In my South Pacific sailing adventure there was no getting away from it: hundreds of miles from anywhere and anyone, we were in the middle of a big blue ocean, and for three weeks that ocean was our world.
Crewing on a boat from Galapagos to Tahiti with three strangers, this was an adventure in learning to live at sea, a reminder of routine, and a privileged opportunity to totally remove myself from civilisation and see what long distance sailing was really about.
And, I realised, it was largely about being alone.
The first sense of aloneness was that of looking out at a vast ocean brimming with blue-grey choppy waves and not much else. After a tuna catch on the second day, the only sea life that seemed to still show itself to us were flying fish and little, squidgy squid. Initially both littered the deck, but even they started to desert us as we sailed on, passing the 1,000nm and then the 2,000nm mark. Dolphins made a brief appearance, playing and ducking and diving at the bow of the boat, and a still-day swim and snorkel allowed me to see salps and sunlight streaking the clear, 4,000m deep water. But human life? Nothing to be seen.
For most of the voyage, all we had were 360° views of water leading to a drop-off some 8nm away. Sometimes choppy, sometimes eerily still, there were no indications that anything else existed out there. Instead of being scary, it was strangely calming. The heavens reached horizon to horizon over the top of our world, day times presenting Simpson skyscapes and night times a brilliant blanket of dense starriness and Venus brightly guiding us on to the West.
For twenty days, I didn’t see another boat, another sign of human life. My world was me and these three new friends. Supposedly, whilst I slept, we passed by a Japanese sailing ship that the others made contact with, but who knows that they didn’t dream it up after weeks with no interaction. No, unfair, I did later hear some chatter on the radio, an unfamiliar language. I scanned the horizon. Where were they? But nothing.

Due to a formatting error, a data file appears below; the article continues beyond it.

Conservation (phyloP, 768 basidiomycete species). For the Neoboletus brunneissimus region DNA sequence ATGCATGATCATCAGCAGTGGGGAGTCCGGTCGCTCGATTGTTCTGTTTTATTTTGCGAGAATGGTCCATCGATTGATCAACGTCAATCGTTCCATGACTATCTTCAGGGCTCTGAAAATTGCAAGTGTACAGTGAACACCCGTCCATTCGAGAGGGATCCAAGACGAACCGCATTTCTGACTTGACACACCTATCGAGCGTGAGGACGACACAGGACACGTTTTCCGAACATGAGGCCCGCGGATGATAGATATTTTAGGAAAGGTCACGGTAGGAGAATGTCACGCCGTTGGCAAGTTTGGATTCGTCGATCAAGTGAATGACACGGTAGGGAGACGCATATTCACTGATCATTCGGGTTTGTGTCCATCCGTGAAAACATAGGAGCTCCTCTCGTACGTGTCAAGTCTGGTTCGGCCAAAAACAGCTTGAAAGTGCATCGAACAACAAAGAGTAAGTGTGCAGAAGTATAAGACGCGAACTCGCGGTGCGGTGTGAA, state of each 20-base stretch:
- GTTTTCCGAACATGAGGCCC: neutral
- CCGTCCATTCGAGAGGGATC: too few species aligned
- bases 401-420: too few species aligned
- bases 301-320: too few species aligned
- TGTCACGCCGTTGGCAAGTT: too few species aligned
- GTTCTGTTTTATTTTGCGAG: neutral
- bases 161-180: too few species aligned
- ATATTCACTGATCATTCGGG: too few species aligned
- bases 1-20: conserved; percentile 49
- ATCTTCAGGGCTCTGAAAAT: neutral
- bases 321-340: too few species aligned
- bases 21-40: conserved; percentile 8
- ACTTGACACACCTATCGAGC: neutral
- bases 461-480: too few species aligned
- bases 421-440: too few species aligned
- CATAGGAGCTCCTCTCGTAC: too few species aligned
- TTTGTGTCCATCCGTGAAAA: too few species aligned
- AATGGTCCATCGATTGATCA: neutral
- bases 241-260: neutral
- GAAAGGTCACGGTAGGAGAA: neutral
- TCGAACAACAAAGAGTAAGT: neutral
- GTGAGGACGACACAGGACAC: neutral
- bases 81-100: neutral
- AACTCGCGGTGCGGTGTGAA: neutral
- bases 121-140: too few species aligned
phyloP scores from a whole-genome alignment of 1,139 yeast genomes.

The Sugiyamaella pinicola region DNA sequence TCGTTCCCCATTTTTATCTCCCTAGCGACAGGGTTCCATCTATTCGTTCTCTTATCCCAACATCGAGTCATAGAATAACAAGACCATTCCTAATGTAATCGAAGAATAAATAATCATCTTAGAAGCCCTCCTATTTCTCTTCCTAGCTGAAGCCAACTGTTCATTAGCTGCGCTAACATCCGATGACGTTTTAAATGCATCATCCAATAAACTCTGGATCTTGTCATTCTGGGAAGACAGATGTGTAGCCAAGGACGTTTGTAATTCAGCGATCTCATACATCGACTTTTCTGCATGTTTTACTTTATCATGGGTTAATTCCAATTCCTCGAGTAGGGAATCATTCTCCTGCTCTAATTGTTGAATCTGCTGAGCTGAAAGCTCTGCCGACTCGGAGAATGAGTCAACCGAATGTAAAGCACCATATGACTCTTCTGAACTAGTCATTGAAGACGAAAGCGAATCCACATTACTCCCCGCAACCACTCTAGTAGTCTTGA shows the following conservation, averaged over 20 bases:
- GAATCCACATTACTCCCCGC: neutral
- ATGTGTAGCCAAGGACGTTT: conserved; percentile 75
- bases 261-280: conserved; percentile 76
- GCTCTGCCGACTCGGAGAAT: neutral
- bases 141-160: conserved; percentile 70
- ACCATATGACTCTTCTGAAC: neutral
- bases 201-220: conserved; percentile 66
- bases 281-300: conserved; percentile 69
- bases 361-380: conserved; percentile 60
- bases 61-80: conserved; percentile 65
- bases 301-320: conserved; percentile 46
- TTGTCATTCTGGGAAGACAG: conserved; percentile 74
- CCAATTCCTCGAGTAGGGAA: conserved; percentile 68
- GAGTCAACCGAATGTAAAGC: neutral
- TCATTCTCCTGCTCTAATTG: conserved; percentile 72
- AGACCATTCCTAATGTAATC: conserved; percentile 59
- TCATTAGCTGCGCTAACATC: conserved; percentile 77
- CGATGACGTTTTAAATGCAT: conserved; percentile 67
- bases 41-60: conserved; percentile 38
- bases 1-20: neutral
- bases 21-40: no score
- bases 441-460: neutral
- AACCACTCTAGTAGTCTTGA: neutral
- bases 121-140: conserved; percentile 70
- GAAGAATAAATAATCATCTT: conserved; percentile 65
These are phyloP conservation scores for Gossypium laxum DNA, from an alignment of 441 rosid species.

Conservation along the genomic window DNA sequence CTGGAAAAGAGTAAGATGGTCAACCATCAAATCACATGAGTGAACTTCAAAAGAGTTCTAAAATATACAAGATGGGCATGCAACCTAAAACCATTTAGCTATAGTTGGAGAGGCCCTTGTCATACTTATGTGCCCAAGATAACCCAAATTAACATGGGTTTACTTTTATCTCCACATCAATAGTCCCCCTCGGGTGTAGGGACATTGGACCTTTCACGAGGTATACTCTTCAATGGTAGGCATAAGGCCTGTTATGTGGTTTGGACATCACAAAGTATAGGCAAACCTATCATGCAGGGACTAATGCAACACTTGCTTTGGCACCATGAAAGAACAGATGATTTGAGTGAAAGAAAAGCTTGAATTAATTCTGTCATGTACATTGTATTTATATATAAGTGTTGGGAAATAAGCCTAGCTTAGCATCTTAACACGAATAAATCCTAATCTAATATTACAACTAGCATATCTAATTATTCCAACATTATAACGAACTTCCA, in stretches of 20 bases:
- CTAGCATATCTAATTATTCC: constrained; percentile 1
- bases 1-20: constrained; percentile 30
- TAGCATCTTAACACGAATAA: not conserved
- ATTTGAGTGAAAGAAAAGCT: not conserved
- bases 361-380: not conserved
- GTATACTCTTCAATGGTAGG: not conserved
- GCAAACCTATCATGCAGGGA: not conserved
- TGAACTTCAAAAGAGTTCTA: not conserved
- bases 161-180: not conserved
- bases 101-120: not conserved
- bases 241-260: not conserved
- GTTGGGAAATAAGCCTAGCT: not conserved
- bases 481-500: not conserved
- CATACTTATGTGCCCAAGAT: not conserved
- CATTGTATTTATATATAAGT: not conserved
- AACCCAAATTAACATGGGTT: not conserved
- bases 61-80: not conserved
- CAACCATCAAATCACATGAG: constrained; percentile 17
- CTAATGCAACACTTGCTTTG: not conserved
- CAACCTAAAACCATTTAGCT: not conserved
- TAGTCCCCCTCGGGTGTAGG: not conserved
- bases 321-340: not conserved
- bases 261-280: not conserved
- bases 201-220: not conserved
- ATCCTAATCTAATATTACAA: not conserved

There was also the mental and emotional test of being disconnected from the ones we love. My skipper had a satellite phone from which he sent regular updates, but beyond that, no one knew where we were or how we were all really doing. Surprisingly, this wasn’t too much of a problem. Despite only meeting my crew a day before I boarded the boat, we all got on fine; good chats, interesting views, plenty of learning points. Maybe I’ve just got so used now to not being surrounded by my usual friends and family that I easily adapt?
It was only after two weeks that I realised if something big went wrong, we were fully alone. Sure, the EPIRB would fire off and let the main guys around the world know that we were having problems, but the best that they could do would be to find a boat close to us, which could be hundreds of miles, and direct it to our rescue. ‘What if my appendix ruptured?’ asked Joel. ‘Surely they’d send a helicopter or a rescue plane?’ I asked. ‘The best they could probably do would be to get us to a bigger ship with better first aid provisions’, said the captain. Death at sea, then, was a possibility. ‘I give you guys permission to operate on me’, said Joel.
So here we were, four strangers sailing in the middle of a big blue ocean, and for three weeks that ocean was our world.
And, at least in terms of humankind, we were very much alone in that world.